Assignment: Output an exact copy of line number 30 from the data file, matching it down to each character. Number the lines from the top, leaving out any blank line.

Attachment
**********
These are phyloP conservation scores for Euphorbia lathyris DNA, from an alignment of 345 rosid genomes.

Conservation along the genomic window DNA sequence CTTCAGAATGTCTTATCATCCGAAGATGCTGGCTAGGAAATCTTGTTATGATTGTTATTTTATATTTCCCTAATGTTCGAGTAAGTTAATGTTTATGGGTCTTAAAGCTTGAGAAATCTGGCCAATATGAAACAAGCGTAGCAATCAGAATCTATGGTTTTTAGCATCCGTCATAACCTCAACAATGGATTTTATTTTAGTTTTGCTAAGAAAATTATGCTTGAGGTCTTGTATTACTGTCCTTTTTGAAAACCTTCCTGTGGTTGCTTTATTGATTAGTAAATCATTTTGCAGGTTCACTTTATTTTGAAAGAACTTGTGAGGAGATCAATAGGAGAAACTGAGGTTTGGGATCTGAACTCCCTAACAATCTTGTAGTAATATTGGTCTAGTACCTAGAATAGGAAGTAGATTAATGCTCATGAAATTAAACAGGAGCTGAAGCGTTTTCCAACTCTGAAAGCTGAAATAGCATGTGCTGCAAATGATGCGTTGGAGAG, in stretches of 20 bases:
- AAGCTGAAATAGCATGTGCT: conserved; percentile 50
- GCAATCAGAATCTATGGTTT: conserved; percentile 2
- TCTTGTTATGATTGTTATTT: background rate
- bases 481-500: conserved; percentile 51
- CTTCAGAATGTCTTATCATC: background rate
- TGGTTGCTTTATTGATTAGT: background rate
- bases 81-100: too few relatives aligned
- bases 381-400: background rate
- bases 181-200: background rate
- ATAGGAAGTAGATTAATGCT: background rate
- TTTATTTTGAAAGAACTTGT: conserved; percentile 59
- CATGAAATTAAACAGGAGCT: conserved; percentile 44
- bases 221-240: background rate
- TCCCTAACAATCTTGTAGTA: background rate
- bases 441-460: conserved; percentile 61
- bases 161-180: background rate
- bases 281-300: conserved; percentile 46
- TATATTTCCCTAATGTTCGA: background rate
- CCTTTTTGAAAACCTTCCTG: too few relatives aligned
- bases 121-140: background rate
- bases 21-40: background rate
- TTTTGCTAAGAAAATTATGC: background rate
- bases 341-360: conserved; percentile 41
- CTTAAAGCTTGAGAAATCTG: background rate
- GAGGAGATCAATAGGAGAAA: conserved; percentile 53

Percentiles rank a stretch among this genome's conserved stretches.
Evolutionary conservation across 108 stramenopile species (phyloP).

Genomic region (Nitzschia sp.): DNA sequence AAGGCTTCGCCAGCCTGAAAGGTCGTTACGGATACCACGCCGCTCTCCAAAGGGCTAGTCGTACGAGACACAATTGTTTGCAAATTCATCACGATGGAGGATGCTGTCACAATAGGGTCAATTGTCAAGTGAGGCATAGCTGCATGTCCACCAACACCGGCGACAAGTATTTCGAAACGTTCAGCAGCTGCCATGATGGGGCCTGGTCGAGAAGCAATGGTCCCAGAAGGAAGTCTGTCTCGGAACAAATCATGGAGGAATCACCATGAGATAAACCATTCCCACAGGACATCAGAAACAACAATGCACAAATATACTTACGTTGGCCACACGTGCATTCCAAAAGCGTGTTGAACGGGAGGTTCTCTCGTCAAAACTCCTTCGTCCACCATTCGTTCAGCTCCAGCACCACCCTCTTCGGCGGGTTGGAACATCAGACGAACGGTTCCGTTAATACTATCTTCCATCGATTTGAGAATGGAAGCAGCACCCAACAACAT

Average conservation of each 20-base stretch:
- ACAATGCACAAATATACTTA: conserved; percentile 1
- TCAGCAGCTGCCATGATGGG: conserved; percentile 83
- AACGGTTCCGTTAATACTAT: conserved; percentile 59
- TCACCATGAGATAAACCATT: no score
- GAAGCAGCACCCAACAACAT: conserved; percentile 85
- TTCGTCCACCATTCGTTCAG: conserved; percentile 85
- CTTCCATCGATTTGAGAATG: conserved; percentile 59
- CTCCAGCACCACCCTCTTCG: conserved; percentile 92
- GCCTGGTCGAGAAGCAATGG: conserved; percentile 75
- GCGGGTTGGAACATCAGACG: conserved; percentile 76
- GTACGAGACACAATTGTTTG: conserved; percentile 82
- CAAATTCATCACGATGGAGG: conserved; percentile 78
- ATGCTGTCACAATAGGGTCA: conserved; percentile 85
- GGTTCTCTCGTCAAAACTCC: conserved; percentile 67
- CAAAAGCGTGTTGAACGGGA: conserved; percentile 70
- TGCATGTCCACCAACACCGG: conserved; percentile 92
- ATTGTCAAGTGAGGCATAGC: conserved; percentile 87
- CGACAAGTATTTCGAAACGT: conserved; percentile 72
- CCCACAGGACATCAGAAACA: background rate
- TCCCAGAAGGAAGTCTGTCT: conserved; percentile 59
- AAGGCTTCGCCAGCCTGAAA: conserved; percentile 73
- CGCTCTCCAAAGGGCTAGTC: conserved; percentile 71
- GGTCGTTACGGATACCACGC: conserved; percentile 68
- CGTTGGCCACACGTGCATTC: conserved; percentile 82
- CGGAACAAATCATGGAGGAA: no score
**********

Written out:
Genomic region (Nitzschia sp.): DNA sequence AAGGCTTCGCCAGCCTGAAAGGTCGTTACGGATACCACGCCGCTCTCCAAAGGGCTAGTCGTACGAGACACAATTGTTTGCAAATTCATCACGATGGAGGATGCTGTCACAATAGGGTCAATTGTCAAGTGAGGCATAGCTGCATGTCCACCAACACCGGCGACAAGTATTTCGAAACGTTCAGCAGCTGCCATGATGGGGCCTGGTCGAGAAGCAATGGTCCCAGAAGGAAGTCTGTCTCGGAACAAATCATGGAGGAATCACCATGAGATAAACCATTCCCACAGGACATCAGAAACAACAATGCACAAATATACTTACGTTGGCCACACGTGCATTCCAAAAGCGTGTTGAACGGGAGGTTCTCTCGTCAAAACTCCTTCGTCCACCATTCGTTCAGCTCCAGCACCACCCTCTTCGGCGGGTTGGAACATCAGACGAACGGTTCCGTTAATACTATCTTCCATCGATTTGAGAATGGAAGCAGCACCCAACAACAT